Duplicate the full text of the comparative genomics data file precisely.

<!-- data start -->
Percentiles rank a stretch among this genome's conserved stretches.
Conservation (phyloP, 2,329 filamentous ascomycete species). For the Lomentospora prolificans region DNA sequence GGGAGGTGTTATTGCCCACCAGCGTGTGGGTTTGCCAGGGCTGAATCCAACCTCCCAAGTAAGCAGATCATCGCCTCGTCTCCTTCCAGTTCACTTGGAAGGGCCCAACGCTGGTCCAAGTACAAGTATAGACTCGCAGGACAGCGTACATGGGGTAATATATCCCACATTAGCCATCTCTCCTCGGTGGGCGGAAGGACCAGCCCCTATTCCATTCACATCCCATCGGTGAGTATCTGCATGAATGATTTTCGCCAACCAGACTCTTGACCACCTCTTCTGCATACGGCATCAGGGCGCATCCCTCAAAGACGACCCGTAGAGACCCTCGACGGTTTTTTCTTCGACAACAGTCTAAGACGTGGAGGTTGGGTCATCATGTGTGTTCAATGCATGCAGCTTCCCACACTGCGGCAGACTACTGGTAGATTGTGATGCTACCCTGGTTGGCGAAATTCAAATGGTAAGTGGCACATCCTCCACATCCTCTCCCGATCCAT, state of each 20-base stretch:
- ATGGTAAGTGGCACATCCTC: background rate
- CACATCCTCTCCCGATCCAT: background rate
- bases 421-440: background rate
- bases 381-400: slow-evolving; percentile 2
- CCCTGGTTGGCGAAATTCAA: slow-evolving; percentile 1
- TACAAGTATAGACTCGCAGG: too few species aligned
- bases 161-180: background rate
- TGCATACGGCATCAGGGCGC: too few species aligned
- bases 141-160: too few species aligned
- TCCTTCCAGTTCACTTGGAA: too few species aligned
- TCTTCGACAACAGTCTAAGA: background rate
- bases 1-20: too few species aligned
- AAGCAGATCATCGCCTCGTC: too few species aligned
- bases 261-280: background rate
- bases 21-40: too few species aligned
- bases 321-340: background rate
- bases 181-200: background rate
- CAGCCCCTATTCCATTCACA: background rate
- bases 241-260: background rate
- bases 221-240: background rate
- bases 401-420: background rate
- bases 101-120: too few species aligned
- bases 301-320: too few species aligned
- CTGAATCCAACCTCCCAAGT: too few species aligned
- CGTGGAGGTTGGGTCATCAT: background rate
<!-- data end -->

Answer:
Percentiles rank a stretch among this genome's conserved stretches.
Conservation (phyloP, 2,329 filamentous ascomycete species). For the Lomentospora prolificans region DNA sequence GGGAGGTGTTATTGCCCACCAGCGTGTGGGTTTGCCAGGGCTGAATCCAACCTCCCAAGTAAGCAGATCATCGCCTCGTCTCCTTCCAGTTCACTTGGAAGGGCCCAACGCTGGTCCAAGTACAAGTATAGACTCGCAGGACAGCGTACATGGGGTAATATATCCCACATTAGCCATCTCTCCTCGGTGGGCGGAAGGACCAGCCCCTATTCCATTCACATCCCATCGGTGAGTATCTGCATGAATGATTTTCGCCAACCAGACTCTTGACCACCTCTTCTGCATACGGCATCAGGGCGCATCCCTCAAAGACGACCCGTAGAGACCCTCGACGGTTTTTTCTTCGACAACAGTCTAAGACGTGGAGGTTGGGTCATCATGTGTGTTCAATGCATGCAGCTTCCCACACTGCGGCAGACTACTGGTAGATTGTGATGCTACCCTGGTTGGCGAAATTCAAATGGTAAGTGGCACATCCTCCACATCCTCTCCCGATCCAT, state of each 20-base stretch:
- ATGGTAAGTGGCACATCCTC: background rate
- CACATCCTCTCCCGATCCAT: background rate
- bases 421-440: background rate
- bases 381-400: slow-evolving; percentile 2
- CCCTGGTTGGCGAAATTCAA: slow-evolving; percentile 1
- TACAAGTATAGACTCGCAGG: too few species aligned
- bases 161-180: background rate
- TGCATACGGCATCAGGGCGC: too few species aligned
- bases 141-160: too few species aligned
- TCCTTCCAGTTCACTTGGAA: too few species aligned
- TCTTCGACAACAGTCTAAGA: background rate
- bases 1-20: too few species aligned
- AAGCAGATCATCGCCTCGTC: too few species aligned
- bases 261-280: background rate
- bases 21-40: too few species aligned
- bases 321-340: background rate
- bases 181-200: background rate
- CAGCCCCTATTCCATTCACA: background rate
- bases 241-260: background rate
- bases 221-240: background rate
- bases 401-420: background rate
- bases 101-120: too few species aligned
- bases 301-320: too few species aligned
- CTGAATCCAACCTCCCAAGT: too few species aligned
- CGTGGAGGTTGGGTCATCAT: background rate